Gold: too low for too long

Gold: too low for too long

· Heavy inflation. War in Europe. Interest rates close to rock bottom. And yet the price of gold is around 5 per cent below its all-time high of August 2020. Has gold lost its lustre? Is it no longer considered a ‘safe haven’? Such a conclusion would certainly be premature

viernes 04 de marzo de 2022, 09:45h

First, central banks seem to have convinced the general public that the recent surge in consumer goods price inflation will be temporary. While it may last a little longer than originally thought, central bank councils keep saying it will return to normal sooner or later. As people buy this story, they do not reduce their cash holdings by, for instance, exchanging their cash for gold and silver, so actual inflation leaves the prices of these precious metals relatively unaffected.

What is more, central banks have put a ‘safety net’ under the financial markets. That is, they have signalled to the investor community (on Wall Street) that large scale credit defaults will be prevented, and that overstretched borrowers will be bailed out if needed. This, in turn, has reduced investor risk aversion and, therefore, the demand for insurance against payment defaults – which holding gold and silver shield against.

Of course, Russia’s military invasion into Ukraine has spooked financial markets, particularly in the Western world. However, investors seem to think that the negative fallout of this conflict will largely be borne by Ukraine and Russia. Is this acorrect view? The West has imposed crushing economic and financial sanctions on Russia. In fact, the country has been effectively cut off and isolated from the rest of the world.

While Western politicians are gaining strong support from their constituents for heavily sanctioning Russia, it is an open question how sanctions will affect the conflict and where they will ultimately lead. It does not take much to paint a gloomy picture. A retaliating Russia could easily disrupt Europe’s oil and gas supply, thereby causing a deep recession and skyrocketing inflation – a scenario that would actually put the euro to a real survival test. This brings us to gold.

After remaining relatively subdued in US dollar over the past two years, the price of gold has risen sharply in other currencies. For instance, the euro and Japanese yen gold prices hit new records. In fact, gold has recently appreciated against virtually all currencies lately (see chart). This underscores that the US dollar is still the preferred fiat currency; and that it will take a significant drop in confidence in the Greenback to push the gold price higher in US dollar terms.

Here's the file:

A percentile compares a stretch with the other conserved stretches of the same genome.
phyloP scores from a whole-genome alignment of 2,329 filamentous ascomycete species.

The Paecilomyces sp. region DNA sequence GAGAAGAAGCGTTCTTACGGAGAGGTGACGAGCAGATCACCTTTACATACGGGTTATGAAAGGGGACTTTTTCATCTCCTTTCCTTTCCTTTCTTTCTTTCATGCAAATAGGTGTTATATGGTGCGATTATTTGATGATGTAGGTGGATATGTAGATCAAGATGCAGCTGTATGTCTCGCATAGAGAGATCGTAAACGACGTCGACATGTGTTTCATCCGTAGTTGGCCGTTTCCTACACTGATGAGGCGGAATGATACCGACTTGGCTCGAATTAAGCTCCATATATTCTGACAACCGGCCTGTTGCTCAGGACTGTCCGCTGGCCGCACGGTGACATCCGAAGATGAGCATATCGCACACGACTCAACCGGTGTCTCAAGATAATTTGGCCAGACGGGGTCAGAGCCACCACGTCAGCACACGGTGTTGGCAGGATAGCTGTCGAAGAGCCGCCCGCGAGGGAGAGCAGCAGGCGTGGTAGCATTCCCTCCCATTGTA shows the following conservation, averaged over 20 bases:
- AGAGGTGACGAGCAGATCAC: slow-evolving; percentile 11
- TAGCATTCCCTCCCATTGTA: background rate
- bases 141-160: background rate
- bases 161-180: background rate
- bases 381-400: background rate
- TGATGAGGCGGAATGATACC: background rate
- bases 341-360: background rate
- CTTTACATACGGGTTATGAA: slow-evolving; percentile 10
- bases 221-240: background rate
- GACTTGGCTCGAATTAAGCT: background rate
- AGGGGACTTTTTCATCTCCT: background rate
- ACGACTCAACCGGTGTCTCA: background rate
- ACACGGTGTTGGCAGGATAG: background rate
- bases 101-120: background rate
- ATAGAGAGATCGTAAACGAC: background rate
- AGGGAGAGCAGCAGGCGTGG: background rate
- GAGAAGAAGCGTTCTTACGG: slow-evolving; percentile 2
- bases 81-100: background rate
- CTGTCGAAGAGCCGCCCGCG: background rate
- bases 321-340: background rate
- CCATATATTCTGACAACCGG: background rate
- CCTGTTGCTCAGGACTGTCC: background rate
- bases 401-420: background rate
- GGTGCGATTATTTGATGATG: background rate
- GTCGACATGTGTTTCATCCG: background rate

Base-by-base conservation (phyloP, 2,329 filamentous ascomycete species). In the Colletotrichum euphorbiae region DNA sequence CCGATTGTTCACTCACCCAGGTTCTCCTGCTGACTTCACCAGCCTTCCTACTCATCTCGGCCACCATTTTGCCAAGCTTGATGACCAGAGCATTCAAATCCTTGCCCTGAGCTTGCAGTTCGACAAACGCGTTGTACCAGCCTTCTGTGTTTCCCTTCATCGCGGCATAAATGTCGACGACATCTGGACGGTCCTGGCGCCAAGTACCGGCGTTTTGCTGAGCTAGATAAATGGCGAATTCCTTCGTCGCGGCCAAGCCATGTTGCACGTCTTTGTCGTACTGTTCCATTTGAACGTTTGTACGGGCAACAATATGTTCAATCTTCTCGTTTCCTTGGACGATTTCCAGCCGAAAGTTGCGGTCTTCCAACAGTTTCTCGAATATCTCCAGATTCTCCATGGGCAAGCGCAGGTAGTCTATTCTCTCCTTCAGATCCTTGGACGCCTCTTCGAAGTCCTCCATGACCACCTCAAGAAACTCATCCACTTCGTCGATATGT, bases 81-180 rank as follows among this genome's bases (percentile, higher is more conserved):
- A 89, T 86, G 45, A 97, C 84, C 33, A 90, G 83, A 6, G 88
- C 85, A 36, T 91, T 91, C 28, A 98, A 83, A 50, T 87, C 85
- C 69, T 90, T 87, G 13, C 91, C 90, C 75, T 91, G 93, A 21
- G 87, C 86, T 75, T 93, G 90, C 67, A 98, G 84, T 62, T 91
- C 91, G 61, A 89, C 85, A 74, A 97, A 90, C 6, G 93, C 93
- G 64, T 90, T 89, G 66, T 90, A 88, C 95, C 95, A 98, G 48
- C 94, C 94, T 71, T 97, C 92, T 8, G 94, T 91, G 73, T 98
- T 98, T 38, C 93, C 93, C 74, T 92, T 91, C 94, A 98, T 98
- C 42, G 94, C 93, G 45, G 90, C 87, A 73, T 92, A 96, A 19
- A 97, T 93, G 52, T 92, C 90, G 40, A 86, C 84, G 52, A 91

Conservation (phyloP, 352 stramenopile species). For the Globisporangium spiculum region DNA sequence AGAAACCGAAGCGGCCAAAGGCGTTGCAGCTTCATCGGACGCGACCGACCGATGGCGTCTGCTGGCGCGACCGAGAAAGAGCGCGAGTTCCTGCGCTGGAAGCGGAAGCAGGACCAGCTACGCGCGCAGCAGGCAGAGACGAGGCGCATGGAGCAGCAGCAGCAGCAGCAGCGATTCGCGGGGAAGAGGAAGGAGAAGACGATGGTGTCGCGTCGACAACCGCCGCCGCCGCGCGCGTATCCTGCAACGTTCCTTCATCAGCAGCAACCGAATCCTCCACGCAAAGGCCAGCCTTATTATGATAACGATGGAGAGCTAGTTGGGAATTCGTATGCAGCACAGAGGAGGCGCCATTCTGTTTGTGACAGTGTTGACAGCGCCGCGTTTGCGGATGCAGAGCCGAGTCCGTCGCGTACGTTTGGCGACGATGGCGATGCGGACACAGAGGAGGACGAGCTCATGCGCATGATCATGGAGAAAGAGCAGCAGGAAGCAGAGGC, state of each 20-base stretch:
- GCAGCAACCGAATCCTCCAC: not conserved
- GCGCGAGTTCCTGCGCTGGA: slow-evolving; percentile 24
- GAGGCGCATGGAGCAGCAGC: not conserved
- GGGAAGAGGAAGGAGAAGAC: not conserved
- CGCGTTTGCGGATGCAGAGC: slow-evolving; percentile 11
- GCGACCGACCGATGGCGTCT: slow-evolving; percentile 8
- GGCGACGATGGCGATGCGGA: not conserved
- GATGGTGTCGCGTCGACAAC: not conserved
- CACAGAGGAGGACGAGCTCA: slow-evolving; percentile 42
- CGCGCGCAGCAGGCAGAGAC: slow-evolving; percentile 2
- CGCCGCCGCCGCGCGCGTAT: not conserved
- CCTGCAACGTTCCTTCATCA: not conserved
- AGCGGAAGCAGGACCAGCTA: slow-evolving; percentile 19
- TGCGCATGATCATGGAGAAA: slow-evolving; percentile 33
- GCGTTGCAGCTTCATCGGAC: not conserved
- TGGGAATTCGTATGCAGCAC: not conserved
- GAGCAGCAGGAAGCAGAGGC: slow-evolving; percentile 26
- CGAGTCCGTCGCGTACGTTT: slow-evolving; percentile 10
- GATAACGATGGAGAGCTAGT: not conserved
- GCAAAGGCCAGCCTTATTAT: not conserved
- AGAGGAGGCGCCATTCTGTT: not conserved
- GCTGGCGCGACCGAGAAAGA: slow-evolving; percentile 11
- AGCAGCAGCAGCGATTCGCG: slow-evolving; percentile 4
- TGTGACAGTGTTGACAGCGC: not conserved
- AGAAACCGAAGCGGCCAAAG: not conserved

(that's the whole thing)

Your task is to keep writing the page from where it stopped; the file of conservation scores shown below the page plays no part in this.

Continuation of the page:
So what about confidence in the US dollar? It is fair to say that market agents expect the Federal Reserve to hike interest rates from the exceptionally low levels sooner rather than later and that this would be a good reason to keep the faith in the US dollar. This is where scepticism should kick in because it is rather unlikely that the Fed will push through an interest rate increase sufficient to curb high inflation.

This is because global debt has reached a level where economies simply cannot afford to raise interest rates, let alone real (i.e. inflation-adjusted) interest rates. A rise in the cost of credit and capital could unravel the production and employment structure built up over many years of exceptionally low interest rates and excessive credit and money supply growth. While it is reassuring to think central banks will fight inflation, it is actually a rather unrealistic scenario.

In a never-ending regime of elevated inflation and suppressed interest rates, it is only a matter of time before investors re-discover the appeal of holding gold. Undoubtedly, the price of gold has stayed too low for too long. And while I cannot predict how long the gold price will stay too low, I am pretty sure that it will not stay that way. From this perspective, holding gold at current prices is insurance against the vagaries of fiat money with considerable upside potential.

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